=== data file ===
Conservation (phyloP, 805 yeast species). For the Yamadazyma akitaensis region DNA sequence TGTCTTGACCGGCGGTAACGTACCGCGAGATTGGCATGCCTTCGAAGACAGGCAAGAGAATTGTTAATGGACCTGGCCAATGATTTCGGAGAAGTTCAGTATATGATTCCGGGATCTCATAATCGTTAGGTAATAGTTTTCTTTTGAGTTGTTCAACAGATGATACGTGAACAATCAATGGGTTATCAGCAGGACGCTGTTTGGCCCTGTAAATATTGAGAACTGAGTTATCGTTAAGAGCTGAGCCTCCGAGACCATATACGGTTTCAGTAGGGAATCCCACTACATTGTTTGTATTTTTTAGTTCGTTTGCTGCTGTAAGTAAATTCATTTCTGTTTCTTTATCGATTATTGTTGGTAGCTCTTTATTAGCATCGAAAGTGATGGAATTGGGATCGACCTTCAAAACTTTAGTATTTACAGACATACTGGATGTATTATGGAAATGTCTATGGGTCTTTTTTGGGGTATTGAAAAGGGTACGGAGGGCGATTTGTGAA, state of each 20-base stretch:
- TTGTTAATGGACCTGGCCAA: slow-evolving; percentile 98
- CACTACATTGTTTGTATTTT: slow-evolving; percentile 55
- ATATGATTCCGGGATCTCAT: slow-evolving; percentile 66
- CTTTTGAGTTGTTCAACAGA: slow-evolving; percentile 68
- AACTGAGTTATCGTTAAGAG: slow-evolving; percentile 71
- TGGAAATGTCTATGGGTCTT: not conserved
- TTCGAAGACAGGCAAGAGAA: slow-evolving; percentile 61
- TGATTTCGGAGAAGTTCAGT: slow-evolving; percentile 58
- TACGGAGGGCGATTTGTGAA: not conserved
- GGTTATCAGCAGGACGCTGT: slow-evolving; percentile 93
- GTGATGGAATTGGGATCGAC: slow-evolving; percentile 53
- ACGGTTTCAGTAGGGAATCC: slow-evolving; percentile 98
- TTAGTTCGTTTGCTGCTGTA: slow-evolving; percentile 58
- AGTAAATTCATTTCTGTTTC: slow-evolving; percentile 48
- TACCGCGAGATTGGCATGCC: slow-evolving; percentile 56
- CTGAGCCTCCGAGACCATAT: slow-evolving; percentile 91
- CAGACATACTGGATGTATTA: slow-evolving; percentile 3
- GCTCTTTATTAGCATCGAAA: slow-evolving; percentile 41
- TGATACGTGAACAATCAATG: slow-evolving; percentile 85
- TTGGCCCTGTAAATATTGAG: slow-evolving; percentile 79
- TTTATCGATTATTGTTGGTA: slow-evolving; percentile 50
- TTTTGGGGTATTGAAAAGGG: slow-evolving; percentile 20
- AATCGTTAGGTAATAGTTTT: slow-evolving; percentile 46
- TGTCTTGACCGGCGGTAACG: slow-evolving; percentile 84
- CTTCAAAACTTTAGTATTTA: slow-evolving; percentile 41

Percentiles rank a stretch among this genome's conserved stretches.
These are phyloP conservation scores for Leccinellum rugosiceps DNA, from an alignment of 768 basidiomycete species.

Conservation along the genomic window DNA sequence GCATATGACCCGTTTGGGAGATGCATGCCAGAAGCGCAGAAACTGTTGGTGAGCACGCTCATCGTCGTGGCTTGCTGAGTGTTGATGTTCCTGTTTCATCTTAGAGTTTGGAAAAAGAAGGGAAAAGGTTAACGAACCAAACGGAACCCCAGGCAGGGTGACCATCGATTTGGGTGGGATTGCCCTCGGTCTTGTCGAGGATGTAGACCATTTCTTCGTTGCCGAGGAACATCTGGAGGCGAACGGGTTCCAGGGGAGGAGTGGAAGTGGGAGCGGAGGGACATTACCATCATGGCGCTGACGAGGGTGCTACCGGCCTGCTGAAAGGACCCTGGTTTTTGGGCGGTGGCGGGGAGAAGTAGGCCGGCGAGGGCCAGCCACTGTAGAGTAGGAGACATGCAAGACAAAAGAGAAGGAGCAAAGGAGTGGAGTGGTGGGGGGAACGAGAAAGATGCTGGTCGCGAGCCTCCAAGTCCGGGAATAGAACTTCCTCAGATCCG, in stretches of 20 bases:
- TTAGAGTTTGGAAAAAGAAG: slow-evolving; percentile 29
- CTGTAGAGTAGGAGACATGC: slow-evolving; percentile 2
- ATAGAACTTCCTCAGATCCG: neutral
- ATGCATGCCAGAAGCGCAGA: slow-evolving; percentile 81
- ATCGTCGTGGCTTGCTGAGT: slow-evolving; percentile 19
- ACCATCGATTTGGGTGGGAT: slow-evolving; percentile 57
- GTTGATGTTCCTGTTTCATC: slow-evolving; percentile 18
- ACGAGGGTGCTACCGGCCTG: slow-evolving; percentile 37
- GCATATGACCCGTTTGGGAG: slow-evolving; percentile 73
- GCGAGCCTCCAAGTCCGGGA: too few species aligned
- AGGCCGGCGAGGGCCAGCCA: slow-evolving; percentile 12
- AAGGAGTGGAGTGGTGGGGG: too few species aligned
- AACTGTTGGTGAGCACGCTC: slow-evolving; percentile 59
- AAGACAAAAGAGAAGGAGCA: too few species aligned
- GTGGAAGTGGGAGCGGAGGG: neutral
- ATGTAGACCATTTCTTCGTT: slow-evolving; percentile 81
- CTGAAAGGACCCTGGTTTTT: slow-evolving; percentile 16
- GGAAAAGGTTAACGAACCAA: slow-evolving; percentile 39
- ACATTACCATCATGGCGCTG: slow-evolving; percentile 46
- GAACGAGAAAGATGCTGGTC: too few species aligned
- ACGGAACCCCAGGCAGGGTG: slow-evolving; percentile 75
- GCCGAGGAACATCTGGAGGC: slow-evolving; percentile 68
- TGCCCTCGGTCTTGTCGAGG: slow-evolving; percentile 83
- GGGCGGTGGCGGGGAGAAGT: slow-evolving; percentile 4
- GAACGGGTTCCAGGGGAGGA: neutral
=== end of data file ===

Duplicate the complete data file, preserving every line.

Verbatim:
Conservation (phyloP, 805 yeast species). For the Yamadazyma akitaensis region DNA sequence TGTCTTGACCGGCGGTAACGTACCGCGAGATTGGCATGCCTTCGAAGACAGGCAAGAGAATTGTTAATGGACCTGGCCAATGATTTCGGAGAAGTTCAGTATATGATTCCGGGATCTCATAATCGTTAGGTAATAGTTTTCTTTTGAGTTGTTCAACAGATGATACGTGAACAATCAATGGGTTATCAGCAGGACGCTGTTTGGCCCTGTAAATATTGAGAACTGAGTTATCGTTAAGAGCTGAGCCTCCGAGACCATATACGGTTTCAGTAGGGAATCCCACTACATTGTTTGTATTTTTTAGTTCGTTTGCTGCTGTAAGTAAATTCATTTCTGTTTCTTTATCGATTATTGTTGGTAGCTCTTTATTAGCATCGAAAGTGATGGAATTGGGATCGACCTTCAAAACTTTAGTATTTACAGACATACTGGATGTATTATGGAAATGTCTATGGGTCTTTTTTGGGGTATTGAAAAGGGTACGGAGGGCGATTTGTGAA, state of each 20-base stretch:
- TTGTTAATGGACCTGGCCAA: slow-evolving; percentile 98
- CACTACATTGTTTGTATTTT: slow-evolving; percentile 55
- ATATGATTCCGGGATCTCAT: slow-evolving; percentile 66
- CTTTTGAGTTGTTCAACAGA: slow-evolving; percentile 68
- AACTGAGTTATCGTTAAGAG: slow-evolving; percentile 71
- TGGAAATGTCTATGGGTCTT: not conserved
- TTCGAAGACAGGCAAGAGAA: slow-evolving; percentile 61
- TGATTTCGGAGAAGTTCAGT: slow-evolving; percentile 58
- TACGGAGGGCGATTTGTGAA: not conserved
- GGTTATCAGCAGGACGCTGT: slow-evolving; percentile 93
- GTGATGGAATTGGGATCGAC: slow-evolving; percentile 53
- ACGGTTTCAGTAGGGAATCC: slow-evolving; percentile 98
- TTAGTTCGTTTGCTGCTGTA: slow-evolving; percentile 58
- AGTAAATTCATTTCTGTTTC: slow-evolving; percentile 48
- TACCGCGAGATTGGCATGCC: slow-evolving; percentile 56
- CTGAGCCTCCGAGACCATAT: slow-evolving; percentile 91
- CAGACATACTGGATGTATTA: slow-evolving; percentile 3
- GCTCTTTATTAGCATCGAAA: slow-evolving; percentile 41
- TGATACGTGAACAATCAATG: slow-evolving; percentile 85
- TTGGCCCTGTAAATATTGAG: slow-evolving; percentile 79
- TTTATCGATTATTGTTGGTA: slow-evolving; percentile 50
- TTTTGGGGTATTGAAAAGGG: slow-evolving; percentile 20
- AATCGTTAGGTAATAGTTTT: slow-evolving; percentile 46
- TGTCTTGACCGGCGGTAACG: slow-evolving; percentile 84
- CTTCAAAACTTTAGTATTTA: slow-evolving; percentile 41

Percentiles rank a stretch among this genome's conserved stretches.
These are phyloP conservation scores for Leccinellum rugosiceps DNA, from an alignment of 768 basidiomycete species.

Conservation along the genomic window DNA sequence GCATATGACCCGTTTGGGAGATGCATGCCAGAAGCGCAGAAACTGTTGGTGAGCACGCTCATCGTCGTGGCTTGCTGAGTGTTGATGTTCCTGTTTCATCTTAGAGTTTGGAAAAAGAAGGGAAAAGGTTAACGAACCAAACGGAACCCCAGGCAGGGTGACCATCGATTTGGGTGGGATTGCCCTCGGTCTTGTCGAGGATGTAGACCATTTCTTCGTTGCCGAGGAACATCTGGAGGCGAACGGGTTCCAGGGGAGGAGTGGAAGTGGGAGCGGAGGGACATTACCATCATGGCGCTGACGAGGGTGCTACCGGCCTGCTGAAAGGACCCTGGTTTTTGGGCGGTGGCGGGGAGAAGTAGGCCGGCGAGGGCCAGCCACTGTAGAGTAGGAGACATGCAAGACAAAAGAGAAGGAGCAAAGGAGTGGAGTGGTGGGGGGAACGAGAAAGATGCTGGTCGCGAGCCTCCAAGTCCGGGAATAGAACTTCCTCAGATCCG, in stretches of 20 bases:
- TTAGAGTTTGGAAAAAGAAG: slow-evolving; percentile 29
- CTGTAGAGTAGGAGACATGC: slow-evolving; percentile 2
- ATAGAACTTCCTCAGATCCG: neutral
- ATGCATGCCAGAAGCGCAGA: slow-evolving; percentile 81
- ATCGTCGTGGCTTGCTGAGT: slow-evolving; percentile 19
- ACCATCGATTTGGGTGGGAT: slow-evolving; percentile 57
- GTTGATGTTCCTGTTTCATC: slow-evolving; percentile 18
- ACGAGGGTGCTACCGGCCTG: slow-evolving; percentile 37
- GCATATGACCCGTTTGGGAG: slow-evolving; percentile 73
- GCGAGCCTCCAAGTCCGGGA: too few species aligned
- AGGCCGGCGAGGGCCAGCCA: slow-evolving; percentile 12
- AAGGAGTGGAGTGGTGGGGG: too few species aligned
- AACTGTTGGTGAGCACGCTC: slow-evolving; percentile 59
- AAGACAAAAGAGAAGGAGCA: too few species aligned
- GTGGAAGTGGGAGCGGAGGG: neutral
- ATGTAGACCATTTCTTCGTT: slow-evolving; percentile 81
- CTGAAAGGACCCTGGTTTTT: slow-evolving; percentile 16
- GGAAAAGGTTAACGAACCAA: slow-evolving; percentile 39
- ACATTACCATCATGGCGCTG: slow-evolving; percentile 46
- GAACGAGAAAGATGCTGGTC: too few species aligned
- ACGGAACCCCAGGCAGGGTG: slow-evolving; percentile 75
- GCCGAGGAACATCTGGAGGC: slow-evolving; percentile 68
- TGCCCTCGGTCTTGTCGAGG: slow-evolving; percentile 83
- GGGCGGTGGCGGGGAGAAGT: slow-evolving; percentile 4
- GAACGGGTTCCAGGGGAGGA: neutral